Just because humans have a natural tendency for socialization and belonging doesn't mean that people as individuals are always well-suited for this. There was an article in a recent issue of Psychology Today magazine that talked about the growing demographic of deliberately unmarried single adults, people who have chosen to live a single lifestyle because they are happier being by themselves than with a partner (a concept that seems strange to me, personally). As humans I do think that we all want to belong, that we all want to love and be loved, and that we all want someone to share our joys, our achievements, and our heartaches with. But I do think that there are a number of people out there who are not only capable of living alone, but who actually prefer it. Many of these people date, and fulfill their need for intimate human contact with either friends who understand the boundaries of that relationship, or with people whom they meet randomly every so often. 

But, this brings us to the question of whether or not this behavior is in violation of human nature. When I was younger I used to do a philosophy exercise. I would pick a question or a topic and then on one day I would make arguments in favor of that position. On the next day I would argue the opposite point. I would pick random things like "Can one person really make a difference?" and argue the point back and forth with myself for weeks. One of my questions was "is there really such a thing as human nature at all"? To this day I am convinced that if there really is a such thing as human nature, it is not a cleanly-defined set of rules or parameters for behavior. I think it's much more complex and abstract than that. The reason that I think this is that almost every type of human behavior that you can think of has a counter-part and opposite behavior that exists in dichotomous opposition to the first behavior. For example; there are those people who would donate and give away most of the things that they own to help others, but there are others would who steal and horde things away for themselves. There are those who would stand up and protect the weak and the infirm, but there are also those who would pick on them and prey on them. There are those who say that human nature is to believe in something greater (perhaps God), but there are also those not only don't believe in religion but don't believe that there is anything greater. I could go on, but the point is; how can any of these behaviors be "human nature" if there exists another behavior that is the exact opposite? If it were human nature, then wouldn't all people be more or less compelled to be that way through the intrinsic properties of human DNA? So, I propose to you, that maybe human nature is to be in conflict, with ourselves, and with each other, in such a way that there are no clearly-defined rules that define the human experience.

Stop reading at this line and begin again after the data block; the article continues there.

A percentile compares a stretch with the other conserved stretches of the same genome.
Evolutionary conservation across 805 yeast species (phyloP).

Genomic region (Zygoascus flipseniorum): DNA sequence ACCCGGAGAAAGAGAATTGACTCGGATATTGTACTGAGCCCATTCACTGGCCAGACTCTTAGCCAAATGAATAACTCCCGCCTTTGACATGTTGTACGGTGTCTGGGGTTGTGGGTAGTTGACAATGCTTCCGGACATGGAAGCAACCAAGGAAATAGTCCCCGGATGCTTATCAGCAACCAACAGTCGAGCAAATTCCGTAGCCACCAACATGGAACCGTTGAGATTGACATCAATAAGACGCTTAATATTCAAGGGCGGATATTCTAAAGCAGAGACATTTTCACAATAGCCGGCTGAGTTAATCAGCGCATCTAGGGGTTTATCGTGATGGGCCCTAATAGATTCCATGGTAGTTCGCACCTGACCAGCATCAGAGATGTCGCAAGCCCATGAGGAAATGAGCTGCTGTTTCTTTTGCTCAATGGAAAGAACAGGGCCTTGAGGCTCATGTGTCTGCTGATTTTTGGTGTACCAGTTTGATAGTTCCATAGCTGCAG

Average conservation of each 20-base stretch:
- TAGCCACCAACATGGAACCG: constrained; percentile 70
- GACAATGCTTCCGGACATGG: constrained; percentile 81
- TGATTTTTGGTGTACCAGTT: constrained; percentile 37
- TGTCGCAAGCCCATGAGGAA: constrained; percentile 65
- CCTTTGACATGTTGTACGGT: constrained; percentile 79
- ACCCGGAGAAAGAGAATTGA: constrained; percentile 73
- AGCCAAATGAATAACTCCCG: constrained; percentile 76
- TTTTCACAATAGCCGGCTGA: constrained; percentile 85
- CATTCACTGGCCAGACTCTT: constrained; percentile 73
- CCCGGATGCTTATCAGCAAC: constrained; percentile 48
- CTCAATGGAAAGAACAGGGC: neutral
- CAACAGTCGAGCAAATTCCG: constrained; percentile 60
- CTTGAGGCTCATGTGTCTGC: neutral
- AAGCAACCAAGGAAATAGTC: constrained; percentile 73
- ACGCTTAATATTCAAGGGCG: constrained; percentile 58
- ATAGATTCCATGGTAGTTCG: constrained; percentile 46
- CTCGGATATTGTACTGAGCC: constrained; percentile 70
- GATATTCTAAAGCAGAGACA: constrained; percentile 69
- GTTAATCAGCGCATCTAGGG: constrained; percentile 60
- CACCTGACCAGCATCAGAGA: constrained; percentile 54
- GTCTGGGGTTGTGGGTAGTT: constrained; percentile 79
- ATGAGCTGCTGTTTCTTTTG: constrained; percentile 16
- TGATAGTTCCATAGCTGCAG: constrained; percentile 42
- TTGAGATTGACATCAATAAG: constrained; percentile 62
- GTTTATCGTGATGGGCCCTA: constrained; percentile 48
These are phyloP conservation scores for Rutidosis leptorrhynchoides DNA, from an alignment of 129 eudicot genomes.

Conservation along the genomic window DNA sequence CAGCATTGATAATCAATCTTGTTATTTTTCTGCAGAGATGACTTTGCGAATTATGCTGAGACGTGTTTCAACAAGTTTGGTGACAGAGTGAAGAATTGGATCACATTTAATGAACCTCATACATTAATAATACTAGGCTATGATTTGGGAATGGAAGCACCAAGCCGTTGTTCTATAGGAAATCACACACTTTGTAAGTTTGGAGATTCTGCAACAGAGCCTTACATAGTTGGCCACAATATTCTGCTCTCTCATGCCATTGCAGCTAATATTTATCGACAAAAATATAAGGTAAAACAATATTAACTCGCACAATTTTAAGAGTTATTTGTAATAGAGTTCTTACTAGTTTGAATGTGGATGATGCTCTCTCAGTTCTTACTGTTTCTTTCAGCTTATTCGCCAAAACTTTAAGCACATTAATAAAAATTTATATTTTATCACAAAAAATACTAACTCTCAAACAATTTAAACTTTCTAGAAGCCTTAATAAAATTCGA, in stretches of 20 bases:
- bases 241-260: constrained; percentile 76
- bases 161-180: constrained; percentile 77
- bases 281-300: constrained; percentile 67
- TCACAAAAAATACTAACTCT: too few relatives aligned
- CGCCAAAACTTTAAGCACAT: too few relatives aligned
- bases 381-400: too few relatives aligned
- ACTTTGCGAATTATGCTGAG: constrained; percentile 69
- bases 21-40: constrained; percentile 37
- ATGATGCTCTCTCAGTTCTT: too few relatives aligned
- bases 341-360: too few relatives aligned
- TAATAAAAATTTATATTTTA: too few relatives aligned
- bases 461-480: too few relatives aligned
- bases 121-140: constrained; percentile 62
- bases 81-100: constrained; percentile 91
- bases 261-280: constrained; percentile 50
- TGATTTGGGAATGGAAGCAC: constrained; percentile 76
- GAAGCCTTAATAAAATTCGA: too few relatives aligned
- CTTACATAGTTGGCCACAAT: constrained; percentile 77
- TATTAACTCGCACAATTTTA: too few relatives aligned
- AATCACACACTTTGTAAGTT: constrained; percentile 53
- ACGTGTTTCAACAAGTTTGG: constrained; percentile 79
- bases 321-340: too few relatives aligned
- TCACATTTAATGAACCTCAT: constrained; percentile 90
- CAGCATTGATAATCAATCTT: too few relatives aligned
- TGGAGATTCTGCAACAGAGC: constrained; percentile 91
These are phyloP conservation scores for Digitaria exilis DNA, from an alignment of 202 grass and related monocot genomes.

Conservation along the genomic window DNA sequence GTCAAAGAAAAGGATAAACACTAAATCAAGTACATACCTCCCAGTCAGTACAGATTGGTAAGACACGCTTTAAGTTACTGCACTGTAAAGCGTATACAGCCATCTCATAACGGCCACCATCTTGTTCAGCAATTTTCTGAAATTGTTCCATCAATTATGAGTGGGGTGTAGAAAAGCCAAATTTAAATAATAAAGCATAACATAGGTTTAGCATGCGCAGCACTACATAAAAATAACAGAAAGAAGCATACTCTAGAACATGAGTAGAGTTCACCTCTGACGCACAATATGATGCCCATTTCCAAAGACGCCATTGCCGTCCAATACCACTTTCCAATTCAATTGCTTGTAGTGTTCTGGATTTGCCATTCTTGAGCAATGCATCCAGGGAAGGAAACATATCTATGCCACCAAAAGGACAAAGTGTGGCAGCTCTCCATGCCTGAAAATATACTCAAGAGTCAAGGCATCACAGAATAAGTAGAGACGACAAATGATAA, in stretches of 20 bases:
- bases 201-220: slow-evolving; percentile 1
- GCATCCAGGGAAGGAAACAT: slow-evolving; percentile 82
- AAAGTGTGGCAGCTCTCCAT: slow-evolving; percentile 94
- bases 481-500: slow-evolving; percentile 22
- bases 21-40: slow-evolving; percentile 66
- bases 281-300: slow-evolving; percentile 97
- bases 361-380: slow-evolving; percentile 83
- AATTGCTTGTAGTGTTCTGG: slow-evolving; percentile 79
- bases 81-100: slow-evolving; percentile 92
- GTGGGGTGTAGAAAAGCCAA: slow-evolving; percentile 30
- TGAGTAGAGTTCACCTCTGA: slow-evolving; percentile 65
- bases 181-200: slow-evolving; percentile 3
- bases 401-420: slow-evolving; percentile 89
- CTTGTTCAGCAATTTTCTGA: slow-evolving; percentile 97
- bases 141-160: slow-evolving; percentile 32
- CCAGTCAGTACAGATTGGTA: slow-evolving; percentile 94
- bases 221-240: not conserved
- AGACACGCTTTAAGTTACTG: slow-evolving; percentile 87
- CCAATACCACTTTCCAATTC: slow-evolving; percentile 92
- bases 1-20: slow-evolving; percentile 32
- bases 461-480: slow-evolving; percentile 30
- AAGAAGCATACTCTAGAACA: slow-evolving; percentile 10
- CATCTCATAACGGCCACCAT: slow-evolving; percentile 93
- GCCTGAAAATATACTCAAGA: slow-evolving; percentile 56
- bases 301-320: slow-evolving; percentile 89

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These blogs represent my thoughts, ideas and opinions. They may be different from yours. You may not agree with them. While I do enjoy a good, polite debate on a topic (where points are countered with other points based on logic, reason and fact), I do not enjoy an argument (where you tell me that I am wrong simply because you disagree and cannot offer any reasons to support your position). I am very respectful of others, and I expect everyone on here to be respectful in return, not only to me, but to each other as well. Disrespectful posts will be deleted automatically. Feel free to share your ideas, but keep it civil, please.